The recent security attacks on large retailer groups such as Target (News - Alert) Corp and Nieman Marcus have opened serious questions about the safety of confidential data such as credit card information shared by customers.
Security breaches in e-commerce platforms have become the order of the day with massive data theft being reported on such platforms across the world. These attacks expose the challenges faced by retailers in ensuring the security of their networks and cast a shadow over the growth of ecommerce industry.
The FBI has now revealed that the hackers of Target Corp and Nieman Marcus got into their system by exploiting the vulnerability in the remote management software that is used to monitor and manage their global networks. The FBI Journal reveals that hackers reached Target’s network through a refrigeration contractor in Pennsylvania.
Sources close to the investigation also revealed that some other retailers who have been targeted by hackers have not yet revealed themselves in public, according to a report in The Wall Street Journal, but the FBI has not named these retailers.
Unveiling the details of the scam last month, luxury merchant Neiman Marcus said hackers stole the payment card information of some of its customers and made unauthorized charges over the holiday shopping season. This revelation came just weeks after Target reported a similar hacking on its customer database.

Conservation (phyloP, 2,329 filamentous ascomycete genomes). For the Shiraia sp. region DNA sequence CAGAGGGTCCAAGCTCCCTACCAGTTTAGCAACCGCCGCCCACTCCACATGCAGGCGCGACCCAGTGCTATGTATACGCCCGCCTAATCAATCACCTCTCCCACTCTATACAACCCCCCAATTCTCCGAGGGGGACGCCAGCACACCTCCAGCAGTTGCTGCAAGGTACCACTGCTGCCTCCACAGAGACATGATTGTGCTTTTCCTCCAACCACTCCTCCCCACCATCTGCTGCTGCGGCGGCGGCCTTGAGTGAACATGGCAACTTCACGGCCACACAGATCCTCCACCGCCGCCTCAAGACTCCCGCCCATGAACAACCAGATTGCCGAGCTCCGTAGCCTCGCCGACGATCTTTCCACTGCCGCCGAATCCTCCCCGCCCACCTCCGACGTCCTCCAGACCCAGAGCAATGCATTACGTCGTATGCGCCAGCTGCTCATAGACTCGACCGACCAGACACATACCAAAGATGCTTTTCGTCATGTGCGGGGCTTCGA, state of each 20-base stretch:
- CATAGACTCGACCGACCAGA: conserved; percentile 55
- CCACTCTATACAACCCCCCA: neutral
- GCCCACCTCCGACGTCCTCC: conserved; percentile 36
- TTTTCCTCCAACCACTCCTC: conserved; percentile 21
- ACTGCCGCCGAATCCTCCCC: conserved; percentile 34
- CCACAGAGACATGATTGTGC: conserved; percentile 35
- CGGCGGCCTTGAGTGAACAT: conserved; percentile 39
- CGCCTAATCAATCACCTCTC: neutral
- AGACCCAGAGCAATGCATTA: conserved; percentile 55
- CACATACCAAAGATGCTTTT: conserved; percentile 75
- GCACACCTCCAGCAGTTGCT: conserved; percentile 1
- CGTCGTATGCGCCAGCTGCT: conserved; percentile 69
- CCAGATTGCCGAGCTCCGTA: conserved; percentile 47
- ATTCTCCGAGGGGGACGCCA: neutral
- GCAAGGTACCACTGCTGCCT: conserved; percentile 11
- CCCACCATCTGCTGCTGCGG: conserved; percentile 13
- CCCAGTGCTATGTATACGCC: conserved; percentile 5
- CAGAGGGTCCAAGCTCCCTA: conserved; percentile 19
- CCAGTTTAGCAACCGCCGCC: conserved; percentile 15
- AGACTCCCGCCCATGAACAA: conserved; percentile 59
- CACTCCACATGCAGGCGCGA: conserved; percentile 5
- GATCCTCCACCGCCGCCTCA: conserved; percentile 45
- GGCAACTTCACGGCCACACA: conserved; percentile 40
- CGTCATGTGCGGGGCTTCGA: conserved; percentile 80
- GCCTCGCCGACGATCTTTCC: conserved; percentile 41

Security experts believe these scams are the masterminds of a large-scale hacking group targeting the flourishing e-commerce sector.
The latest report from FBI clearly indicates retailers are at risk of using software programs that do not withstand such security breaches.
Avivah Litan, a cyber-security analyst at Gartner (News - Alert), said the attack happened because Target did not segment its network properly. "It's very difficult to manage all these remote access accounts. It's very reasonable that Target thought it was properly protected," Litan said.
Officials warn that corporate networks should avoid linking databases that have nothing to do with each other—such as the air conditioning contractor and payment card data.
Edited by Rory J. Thompson